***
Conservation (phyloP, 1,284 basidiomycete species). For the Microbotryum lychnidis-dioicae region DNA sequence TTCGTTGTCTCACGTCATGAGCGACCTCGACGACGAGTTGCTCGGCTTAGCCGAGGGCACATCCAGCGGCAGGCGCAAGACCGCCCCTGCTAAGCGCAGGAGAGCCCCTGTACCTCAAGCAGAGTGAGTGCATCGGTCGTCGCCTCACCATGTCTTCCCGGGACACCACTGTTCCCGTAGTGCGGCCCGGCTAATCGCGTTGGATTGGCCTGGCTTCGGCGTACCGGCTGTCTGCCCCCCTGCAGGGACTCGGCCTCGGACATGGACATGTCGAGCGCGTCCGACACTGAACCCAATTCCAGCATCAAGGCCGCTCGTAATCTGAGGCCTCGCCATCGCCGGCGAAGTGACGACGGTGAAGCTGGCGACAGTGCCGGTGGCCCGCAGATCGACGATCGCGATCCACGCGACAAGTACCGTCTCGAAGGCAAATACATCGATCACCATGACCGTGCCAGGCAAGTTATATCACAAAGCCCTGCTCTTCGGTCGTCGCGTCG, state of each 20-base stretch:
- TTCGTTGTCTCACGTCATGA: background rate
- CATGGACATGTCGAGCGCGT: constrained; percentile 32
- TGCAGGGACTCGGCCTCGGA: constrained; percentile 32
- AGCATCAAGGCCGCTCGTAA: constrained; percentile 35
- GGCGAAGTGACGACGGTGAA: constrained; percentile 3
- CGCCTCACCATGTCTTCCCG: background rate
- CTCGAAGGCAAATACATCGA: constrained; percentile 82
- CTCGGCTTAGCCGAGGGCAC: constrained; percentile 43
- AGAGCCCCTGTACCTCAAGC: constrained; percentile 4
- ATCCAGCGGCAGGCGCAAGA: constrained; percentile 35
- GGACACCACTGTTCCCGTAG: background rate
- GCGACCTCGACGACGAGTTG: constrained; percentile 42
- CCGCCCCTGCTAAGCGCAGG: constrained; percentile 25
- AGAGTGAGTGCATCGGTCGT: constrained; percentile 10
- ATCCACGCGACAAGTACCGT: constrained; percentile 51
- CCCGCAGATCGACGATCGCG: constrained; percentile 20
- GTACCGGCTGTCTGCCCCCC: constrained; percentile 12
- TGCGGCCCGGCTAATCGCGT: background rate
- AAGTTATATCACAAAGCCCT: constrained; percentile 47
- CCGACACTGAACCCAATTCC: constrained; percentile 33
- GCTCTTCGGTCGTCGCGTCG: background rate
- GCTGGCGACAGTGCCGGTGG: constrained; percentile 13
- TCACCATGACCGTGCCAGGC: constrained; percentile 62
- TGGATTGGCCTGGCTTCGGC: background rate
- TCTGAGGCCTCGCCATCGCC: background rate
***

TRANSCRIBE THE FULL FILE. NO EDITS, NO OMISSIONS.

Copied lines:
Conservation (phyloP, 1,284 basidiomycete species). For the Microbotryum lychnidis-dioicae region DNA sequence TTCGTTGTCTCACGTCATGAGCGACCTCGACGACGAGTTGCTCGGCTTAGCCGAGGGCACATCCAGCGGCAGGCGCAAGACCGCCCCTGCTAAGCGCAGGAGAGCCCCTGTACCTCAAGCAGAGTGAGTGCATCGGTCGTCGCCTCACCATGTCTTCCCGGGACACCACTGTTCCCGTAGTGCGGCCCGGCTAATCGCGTTGGATTGGCCTGGCTTCGGCGTACCGGCTGTCTGCCCCCCTGCAGGGACTCGGCCTCGGACATGGACATGTCGAGCGCGTCCGACACTGAACCCAATTCCAGCATCAAGGCCGCTCGTAATCTGAGGCCTCGCCATCGCCGGCGAAGTGACGACGGTGAAGCTGGCGACAGTGCCGGTGGCCCGCAGATCGACGATCGCGATCCACGCGACAAGTACCGTCTCGAAGGCAAATACATCGATCACCATGACCGTGCCAGGCAAGTTATATCACAAAGCCCTGCTCTTCGGTCGTCGCGTCG, state of each 20-base stretch:
- TTCGTTGTCTCACGTCATGA: background rate
- CATGGACATGTCGAGCGCGT: constrained; percentile 32
- TGCAGGGACTCGGCCTCGGA: constrained; percentile 32
- AGCATCAAGGCCGCTCGTAA: constrained; percentile 35
- GGCGAAGTGACGACGGTGAA: constrained; percentile 3
- CGCCTCACCATGTCTTCCCG: background rate
- CTCGAAGGCAAATACATCGA: constrained; percentile 82
- CTCGGCTTAGCCGAGGGCAC: constrained; percentile 43
- AGAGCCCCTGTACCTCAAGC: constrained; percentile 4
- ATCCAGCGGCAGGCGCAAGA: constrained; percentile 35
- GGACACCACTGTTCCCGTAG: background rate
- GCGACCTCGACGACGAGTTG: constrained; percentile 42
- CCGCCCCTGCTAAGCGCAGG: constrained; percentile 25
- AGAGTGAGTGCATCGGTCGT: constrained; percentile 10
- ATCCACGCGACAAGTACCGT: constrained; percentile 51
- CCCGCAGATCGACGATCGCG: constrained; percentile 20
- GTACCGGCTGTCTGCCCCCC: constrained; percentile 12
- TGCGGCCCGGCTAATCGCGT: background rate
- AAGTTATATCACAAAGCCCT: constrained; percentile 47
- CCGACACTGAACCCAATTCC: constrained; percentile 33
- GCTCTTCGGTCGTCGCGTCG: background rate
- GCTGGCGACAGTGCCGGTGG: constrained; percentile 13
- TCACCATGACCGTGCCAGGC: constrained; percentile 62
- TGGATTGGCCTGGCTTCGGC: background rate
- TCTGAGGCCTCGCCATCGCC: background rate